Older Americans aged 55 and up were opposed (43 percent) to the creation of an independent Palestinian state. Those younger (41 percent) were in favor – and 16 percent had no opinion.

Those with higher levels of education were more likely to favor PA statehood; however, 48 percent of Republicans opposed it, and just 33 percent of GOP members supported it. In the Democratic Party the majority supported PA statehood.

That last point in particular may have some bearing when it comes to U.S. national elections in 2016, and the run for the White House.

Arab-Israelis: Would You Move to a Palestinian State?

Sunday, January 25th, 2015

Corey Gil-Shuster always has an interesting question to ask.

Recently he asked Israeli-Arabs (and one leftwing Jewish Israeli professor) if they would want to move to a Palestinian State if it were created, and then when many of them said no or required more clarification about the question, he asked if they would want to be citizens of a Palestinian state if it meant they didn’t have to move.

Not surprisingly, the rambling leftwing Israeli activist/professor said she would move to a Palestinian state. She was also one of the most determined to do so.

Almost every other Arab he asked said no – and even the ones that said yes in the beginning, by the end of their answer, they either strongly qualified their statements or simply changed their answer. Some added that Palestine will replace Israel, so they wouldn’t have to move at all.

JCPA Poll: Solid Majority of Israeli Jews Oppose Palestinian State

Sunday, October 19th, 2014

A Jerusalem Center for Public Affairs (JCPA) poll of Israeli Jews conducted between October 12-14, 2014 of 505 adult Israeli Jews showed that the majority oppose a Palestinian State when it is clearly defined for them what establishing a Palestinian state might entail, such as the division of Jerusalem or withdrawal from the Jordan Valley.

How do you identify yourself:

Right 60.2
Center 24.8
Left 13.5
1. In light of the spread of the Islamic State in Syria and Iraq, has this affected your stance regarding Israeli territorial concessions in the West Bank?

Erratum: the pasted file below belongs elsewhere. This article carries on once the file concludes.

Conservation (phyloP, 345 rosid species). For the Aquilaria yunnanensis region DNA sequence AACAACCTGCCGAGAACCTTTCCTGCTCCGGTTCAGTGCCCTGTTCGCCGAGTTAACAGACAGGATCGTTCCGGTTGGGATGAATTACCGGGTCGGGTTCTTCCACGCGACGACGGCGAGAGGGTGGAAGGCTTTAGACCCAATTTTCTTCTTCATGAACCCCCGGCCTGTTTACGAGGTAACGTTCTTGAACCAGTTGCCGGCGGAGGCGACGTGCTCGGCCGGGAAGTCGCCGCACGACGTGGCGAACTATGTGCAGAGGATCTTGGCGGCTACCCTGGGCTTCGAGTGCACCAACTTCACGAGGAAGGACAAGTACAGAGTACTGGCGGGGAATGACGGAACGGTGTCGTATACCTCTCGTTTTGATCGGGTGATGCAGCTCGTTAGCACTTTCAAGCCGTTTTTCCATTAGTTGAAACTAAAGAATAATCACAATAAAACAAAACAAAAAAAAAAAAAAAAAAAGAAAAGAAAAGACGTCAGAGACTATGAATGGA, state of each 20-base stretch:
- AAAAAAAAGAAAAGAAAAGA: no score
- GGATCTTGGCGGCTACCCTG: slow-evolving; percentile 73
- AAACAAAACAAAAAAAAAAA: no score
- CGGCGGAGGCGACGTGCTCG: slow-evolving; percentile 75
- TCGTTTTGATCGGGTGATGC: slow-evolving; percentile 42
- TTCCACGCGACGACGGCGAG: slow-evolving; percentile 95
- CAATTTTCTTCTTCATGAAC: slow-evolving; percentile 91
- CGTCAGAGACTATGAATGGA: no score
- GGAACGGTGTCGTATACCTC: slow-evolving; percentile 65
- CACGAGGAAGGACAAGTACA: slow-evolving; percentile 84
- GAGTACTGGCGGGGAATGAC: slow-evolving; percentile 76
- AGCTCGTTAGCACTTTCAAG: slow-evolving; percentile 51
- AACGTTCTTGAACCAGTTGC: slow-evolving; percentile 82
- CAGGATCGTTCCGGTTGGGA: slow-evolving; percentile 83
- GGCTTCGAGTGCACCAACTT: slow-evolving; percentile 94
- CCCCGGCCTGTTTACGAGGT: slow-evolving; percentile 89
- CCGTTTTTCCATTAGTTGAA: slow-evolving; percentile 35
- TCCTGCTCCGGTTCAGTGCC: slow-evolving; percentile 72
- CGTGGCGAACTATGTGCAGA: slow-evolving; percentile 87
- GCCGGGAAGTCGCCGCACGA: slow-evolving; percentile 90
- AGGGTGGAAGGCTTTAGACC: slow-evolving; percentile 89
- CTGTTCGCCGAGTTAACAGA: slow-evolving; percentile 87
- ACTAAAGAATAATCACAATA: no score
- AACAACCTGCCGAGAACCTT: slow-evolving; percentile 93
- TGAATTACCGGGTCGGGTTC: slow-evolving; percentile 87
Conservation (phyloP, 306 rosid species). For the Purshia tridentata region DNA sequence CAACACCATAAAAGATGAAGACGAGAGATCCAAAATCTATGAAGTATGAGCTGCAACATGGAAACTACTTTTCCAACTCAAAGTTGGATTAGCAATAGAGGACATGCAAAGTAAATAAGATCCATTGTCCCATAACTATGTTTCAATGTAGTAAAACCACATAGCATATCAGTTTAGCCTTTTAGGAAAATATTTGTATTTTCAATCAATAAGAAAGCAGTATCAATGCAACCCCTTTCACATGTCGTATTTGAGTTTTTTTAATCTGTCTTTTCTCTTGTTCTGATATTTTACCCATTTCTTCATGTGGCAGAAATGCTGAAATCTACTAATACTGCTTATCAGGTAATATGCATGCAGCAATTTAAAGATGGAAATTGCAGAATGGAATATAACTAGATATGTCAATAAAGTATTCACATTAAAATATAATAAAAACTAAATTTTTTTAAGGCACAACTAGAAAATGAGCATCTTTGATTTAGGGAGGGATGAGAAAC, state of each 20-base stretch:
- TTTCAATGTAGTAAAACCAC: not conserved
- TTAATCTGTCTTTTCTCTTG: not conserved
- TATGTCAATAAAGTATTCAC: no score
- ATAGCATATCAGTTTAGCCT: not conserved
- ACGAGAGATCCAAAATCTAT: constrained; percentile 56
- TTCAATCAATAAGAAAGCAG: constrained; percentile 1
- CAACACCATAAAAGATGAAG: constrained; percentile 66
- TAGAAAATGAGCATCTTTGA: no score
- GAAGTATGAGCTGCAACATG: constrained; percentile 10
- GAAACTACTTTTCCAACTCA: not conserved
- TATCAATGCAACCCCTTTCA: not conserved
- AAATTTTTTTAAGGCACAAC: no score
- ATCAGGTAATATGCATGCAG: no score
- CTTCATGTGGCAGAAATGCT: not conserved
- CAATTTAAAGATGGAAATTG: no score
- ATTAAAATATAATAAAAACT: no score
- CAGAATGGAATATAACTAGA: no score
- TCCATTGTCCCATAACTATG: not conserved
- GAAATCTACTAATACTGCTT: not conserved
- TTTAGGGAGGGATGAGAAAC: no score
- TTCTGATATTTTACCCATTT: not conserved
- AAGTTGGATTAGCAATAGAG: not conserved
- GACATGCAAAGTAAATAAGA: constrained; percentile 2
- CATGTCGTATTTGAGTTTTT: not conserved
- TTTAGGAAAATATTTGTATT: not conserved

More ready for concessions 4.8%
Less ready for concessions 16.8%
No change 70.1%
Don’t know/no answer 8.3%
2. Do you support or oppose the establishment of a Palestinian state on the 1967 lines?

Support 18.2%
Oppose 74.3%
Don’t know/no answer 7.5%
3. Do you support or oppose the establishment of a Palestinian state if it means an Israeli withdrawal from the Jordan Valley?

Support 11.5%
Oppose 74.9%
Don’t know/no answer 13.7%
4. Would you agree to the replacement of the IDF with international forces in the Jordan Valley?

Agree 16.6%
Disagree 75.4%
Don’t know/no answer 7.9%
5. Do you support or oppose the establishment of a Palestinian state if it means the division of Jerusalem?

Support 16.2%
Oppose 76.2%
Don’t know/no answer 7.5%

British Parliament Backs Palestinian State in Vote

Tuesday, October 14th, 2014

The British House of Commons passed a symbolic resolution backing creation of a Palestinian state and of a two state partiton solution on Monday.

The exact wording of the resolution was:

“That this House believes that the Government should recognise the state of Palestine alongside the state of Israel as a contribution to securing a negotiated two state solution.”

While the vote initiated by the parliament’s opposition party won with 274 to 12, only half the members of the British Parliament actually voted.

It is not yet clear if this has any implications other than acknowledging that a “Palestinian state” does not exist, and that the UK is way behind the curve if they still support a “two state solution”.

If the resolution had actually recognized a Palestinian state, as some mistakenly believe, then that would mean a two-state solution has already been implemented.

The British government is not bound to do anything as a result of the vote.

The only question left is this, will UK lawmakers back Islamic State next?

PA Accuses Israel of ‘Blackmail,’ Threatens Return to UN

Tuesday, April 1st, 2014

The Palestinian Authority is accusing Israel of “blackmail” and instead says it is heading back to the United Nations to appeal for recognition as a sovereign nation if U.S. Secretary of State John Kerry can’t force Israel to release 30 terrorists.

The group comprises the final of four tranches to have been released last Friday from Israeli jails. Included were at least 20 Israeli Arab citizens, a controversial list opposed by nearly all of the ministers in Prime Minister Binyamin Netanyahu’s coalition government, especially in view of the fact that all of the major concessions since the talks began — as before — seem to have been made by Israel only.

Incensed PA officials rejected the alternate proposal advanced instead of the release last Friday by Israel’s government. Israel allegedly offered to released hundreds more terrorist prisoners if the PA continue final status negotiations beyond the April 29 deadline – but this time take the talks more seriously.

The response of Israel’s “peace partners” was not encouraging.